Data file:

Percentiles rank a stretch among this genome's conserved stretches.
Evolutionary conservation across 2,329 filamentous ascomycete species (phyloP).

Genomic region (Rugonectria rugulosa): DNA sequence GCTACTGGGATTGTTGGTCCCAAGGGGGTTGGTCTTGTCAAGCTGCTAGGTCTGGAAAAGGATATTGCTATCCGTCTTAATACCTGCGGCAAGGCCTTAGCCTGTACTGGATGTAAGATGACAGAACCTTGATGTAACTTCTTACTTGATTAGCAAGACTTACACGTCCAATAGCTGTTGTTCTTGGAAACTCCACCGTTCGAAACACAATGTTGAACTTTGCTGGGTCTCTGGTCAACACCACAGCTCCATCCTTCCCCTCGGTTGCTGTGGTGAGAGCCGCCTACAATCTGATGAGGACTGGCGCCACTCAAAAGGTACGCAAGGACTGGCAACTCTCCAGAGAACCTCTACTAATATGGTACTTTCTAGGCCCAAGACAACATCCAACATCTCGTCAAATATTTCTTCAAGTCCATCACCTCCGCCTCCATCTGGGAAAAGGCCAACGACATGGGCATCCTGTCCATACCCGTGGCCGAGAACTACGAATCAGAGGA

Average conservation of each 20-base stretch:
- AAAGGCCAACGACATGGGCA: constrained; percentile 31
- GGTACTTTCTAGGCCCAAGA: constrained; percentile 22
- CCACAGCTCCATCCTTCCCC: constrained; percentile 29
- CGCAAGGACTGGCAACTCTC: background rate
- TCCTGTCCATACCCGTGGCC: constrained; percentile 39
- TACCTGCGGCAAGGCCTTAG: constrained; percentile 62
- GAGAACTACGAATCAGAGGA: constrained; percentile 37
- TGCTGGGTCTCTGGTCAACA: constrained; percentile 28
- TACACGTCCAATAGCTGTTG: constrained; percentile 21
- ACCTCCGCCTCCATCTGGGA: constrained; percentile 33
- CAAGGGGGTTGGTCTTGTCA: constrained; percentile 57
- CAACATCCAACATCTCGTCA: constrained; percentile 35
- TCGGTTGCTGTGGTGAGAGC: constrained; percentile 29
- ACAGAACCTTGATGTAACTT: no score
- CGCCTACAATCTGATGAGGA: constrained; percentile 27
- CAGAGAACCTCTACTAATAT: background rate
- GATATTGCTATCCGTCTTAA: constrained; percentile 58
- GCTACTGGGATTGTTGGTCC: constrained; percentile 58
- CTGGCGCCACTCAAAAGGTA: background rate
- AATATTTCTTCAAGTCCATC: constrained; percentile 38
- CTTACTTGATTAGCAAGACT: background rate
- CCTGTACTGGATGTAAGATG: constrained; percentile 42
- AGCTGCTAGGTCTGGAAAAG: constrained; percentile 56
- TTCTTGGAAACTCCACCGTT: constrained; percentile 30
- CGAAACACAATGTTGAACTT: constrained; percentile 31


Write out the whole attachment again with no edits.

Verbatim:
Percentiles rank a stretch among this genome's conserved stretches.
Evolutionary conservation across 2,329 filamentous ascomycete species (phyloP).

Genomic region (Rugonectria rugulosa): DNA sequence GCTACTGGGATTGTTGGTCCCAAGGGGGTTGGTCTTGTCAAGCTGCTAGGTCTGGAAAAGGATATTGCTATCCGTCTTAATACCTGCGGCAAGGCCTTAGCCTGTACTGGATGTAAGATGACAGAACCTTGATGTAACTTCTTACTTGATTAGCAAGACTTACACGTCCAATAGCTGTTGTTCTTGGAAACTCCACCGTTCGAAACACAATGTTGAACTTTGCTGGGTCTCTGGTCAACACCACAGCTCCATCCTTCCCCTCGGTTGCTGTGGTGAGAGCCGCCTACAATCTGATGAGGACTGGCGCCACTCAAAAGGTACGCAAGGACTGGCAACTCTCCAGAGAACCTCTACTAATATGGTACTTTCTAGGCCCAAGACAACATCCAACATCTCGTCAAATATTTCTTCAAGTCCATCACCTCCGCCTCCATCTGGGAAAAGGCCAACGACATGGGCATCCTGTCCATACCCGTGGCCGAGAACTACGAATCAGAGGA

Average conservation of each 20-base stretch:
- AAAGGCCAACGACATGGGCA: constrained; percentile 31
- GGTACTTTCTAGGCCCAAGA: constrained; percentile 22
- CCACAGCTCCATCCTTCCCC: constrained; percentile 29
- CGCAAGGACTGGCAACTCTC: background rate
- TCCTGTCCATACCCGTGGCC: constrained; percentile 39
- TACCTGCGGCAAGGCCTTAG: constrained; percentile 62
- GAGAACTACGAATCAGAGGA: constrained; percentile 37
- TGCTGGGTCTCTGGTCAACA: constrained; percentile 28
- TACACGTCCAATAGCTGTTG: constrained; percentile 21
- ACCTCCGCCTCCATCTGGGA: constrained; percentile 33
- CAAGGGGGTTGGTCTTGTCA: constrained; percentile 57
- CAACATCCAACATCTCGTCA: constrained; percentile 35
- TCGGTTGCTGTGGTGAGAGC: constrained; percentile 29
- ACAGAACCTTGATGTAACTT: no score
- CGCCTACAATCTGATGAGGA: constrained; percentile 27
- CAGAGAACCTCTACTAATAT: background rate
- GATATTGCTATCCGTCTTAA: constrained; percentile 58
- GCTACTGGGATTGTTGGTCC: constrained; percentile 58
- CTGGCGCCACTCAAAAGGTA: background rate
- AATATTTCTTCAAGTCCATC: constrained; percentile 38
- CTTACTTGATTAGCAAGACT: background rate
- CCTGTACTGGATGTAAGATG: constrained; percentile 42
- AGCTGCTAGGTCTGGAAAAG: constrained; percentile 56
- TTCTTGGAAACTCCACCGTT: constrained; percentile 30
- CGAAACACAATGTTGAACTT: constrained; percentile 31